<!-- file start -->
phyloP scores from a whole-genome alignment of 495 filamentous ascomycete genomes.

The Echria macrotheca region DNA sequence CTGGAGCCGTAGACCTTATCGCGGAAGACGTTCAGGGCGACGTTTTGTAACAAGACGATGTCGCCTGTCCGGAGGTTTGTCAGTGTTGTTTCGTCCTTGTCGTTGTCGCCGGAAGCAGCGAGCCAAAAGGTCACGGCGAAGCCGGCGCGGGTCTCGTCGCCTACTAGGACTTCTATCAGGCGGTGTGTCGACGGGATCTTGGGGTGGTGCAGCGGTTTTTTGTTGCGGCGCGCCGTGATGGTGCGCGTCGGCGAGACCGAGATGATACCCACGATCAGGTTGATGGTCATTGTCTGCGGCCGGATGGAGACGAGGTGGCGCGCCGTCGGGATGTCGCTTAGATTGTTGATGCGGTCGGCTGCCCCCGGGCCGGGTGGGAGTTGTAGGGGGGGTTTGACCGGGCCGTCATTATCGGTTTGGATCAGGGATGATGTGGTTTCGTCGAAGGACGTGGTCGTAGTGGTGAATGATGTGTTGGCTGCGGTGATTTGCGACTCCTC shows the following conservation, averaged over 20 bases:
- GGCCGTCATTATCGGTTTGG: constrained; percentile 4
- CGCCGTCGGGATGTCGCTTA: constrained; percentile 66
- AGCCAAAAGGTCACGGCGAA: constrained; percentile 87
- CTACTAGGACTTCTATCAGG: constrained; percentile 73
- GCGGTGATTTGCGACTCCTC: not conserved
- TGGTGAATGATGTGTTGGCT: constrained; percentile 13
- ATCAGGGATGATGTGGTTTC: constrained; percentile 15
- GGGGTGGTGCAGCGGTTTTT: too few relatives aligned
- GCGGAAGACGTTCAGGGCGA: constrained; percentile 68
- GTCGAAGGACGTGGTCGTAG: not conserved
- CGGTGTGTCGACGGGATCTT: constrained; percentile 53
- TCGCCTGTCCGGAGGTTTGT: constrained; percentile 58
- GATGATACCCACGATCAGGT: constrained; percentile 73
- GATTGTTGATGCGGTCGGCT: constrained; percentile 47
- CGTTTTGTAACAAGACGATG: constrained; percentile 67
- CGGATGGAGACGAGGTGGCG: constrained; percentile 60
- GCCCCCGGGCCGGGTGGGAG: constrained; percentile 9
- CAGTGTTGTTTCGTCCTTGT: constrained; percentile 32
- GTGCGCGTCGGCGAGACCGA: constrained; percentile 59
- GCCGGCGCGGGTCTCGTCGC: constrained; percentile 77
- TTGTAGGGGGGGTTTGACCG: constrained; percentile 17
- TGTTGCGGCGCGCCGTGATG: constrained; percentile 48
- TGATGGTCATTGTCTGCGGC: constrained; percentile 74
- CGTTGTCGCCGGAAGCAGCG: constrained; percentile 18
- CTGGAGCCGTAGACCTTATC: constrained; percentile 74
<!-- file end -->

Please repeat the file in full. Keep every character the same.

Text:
phyloP scores from a whole-genome alignment of 495 filamentous ascomycete genomes.

The Echria macrotheca region DNA sequence CTGGAGCCGTAGACCTTATCGCGGAAGACGTTCAGGGCGACGTTTTGTAACAAGACGATGTCGCCTGTCCGGAGGTTTGTCAGTGTTGTTTCGTCCTTGTCGTTGTCGCCGGAAGCAGCGAGCCAAAAGGTCACGGCGAAGCCGGCGCGGGTCTCGTCGCCTACTAGGACTTCTATCAGGCGGTGTGTCGACGGGATCTTGGGGTGGTGCAGCGGTTTTTTGTTGCGGCGCGCCGTGATGGTGCGCGTCGGCGAGACCGAGATGATACCCACGATCAGGTTGATGGTCATTGTCTGCGGCCGGATGGAGACGAGGTGGCGCGCCGTCGGGATGTCGCTTAGATTGTTGATGCGGTCGGCTGCCCCCGGGCCGGGTGGGAGTTGTAGGGGGGGTTTGACCGGGCCGTCATTATCGGTTTGGATCAGGGATGATGTGGTTTCGTCGAAGGACGTGGTCGTAGTGGTGAATGATGTGTTGGCTGCGGTGATTTGCGACTCCTC shows the following conservation, averaged over 20 bases:
- GGCCGTCATTATCGGTTTGG: constrained; percentile 4
- CGCCGTCGGGATGTCGCTTA: constrained; percentile 66
- AGCCAAAAGGTCACGGCGAA: constrained; percentile 87
- CTACTAGGACTTCTATCAGG: constrained; percentile 73
- GCGGTGATTTGCGACTCCTC: not conserved
- TGGTGAATGATGTGTTGGCT: constrained; percentile 13
- ATCAGGGATGATGTGGTTTC: constrained; percentile 15
- GGGGTGGTGCAGCGGTTTTT: too few relatives aligned
- GCGGAAGACGTTCAGGGCGA: constrained; percentile 68
- GTCGAAGGACGTGGTCGTAG: not conserved
- CGGTGTGTCGACGGGATCTT: constrained; percentile 53
- TCGCCTGTCCGGAGGTTTGT: constrained; percentile 58
- GATGATACCCACGATCAGGT: constrained; percentile 73
- GATTGTTGATGCGGTCGGCT: constrained; percentile 47
- CGTTTTGTAACAAGACGATG: constrained; percentile 67
- CGGATGGAGACGAGGTGGCG: constrained; percentile 60
- GCCCCCGGGCCGGGTGGGAG: constrained; percentile 9
- CAGTGTTGTTTCGTCCTTGT: constrained; percentile 32
- GTGCGCGTCGGCGAGACCGA: constrained; percentile 59
- GCCGGCGCGGGTCTCGTCGC: constrained; percentile 77
- TTGTAGGGGGGGTTTGACCG: constrained; percentile 17
- TGTTGCGGCGCGCCGTGATG: constrained; percentile 48
- TGATGGTCATTGTCTGCGGC: constrained; percentile 74
- CGTTGTCGCCGGAAGCAGCG: constrained; percentile 18
- CTGGAGCCGTAGACCTTATC: constrained; percentile 74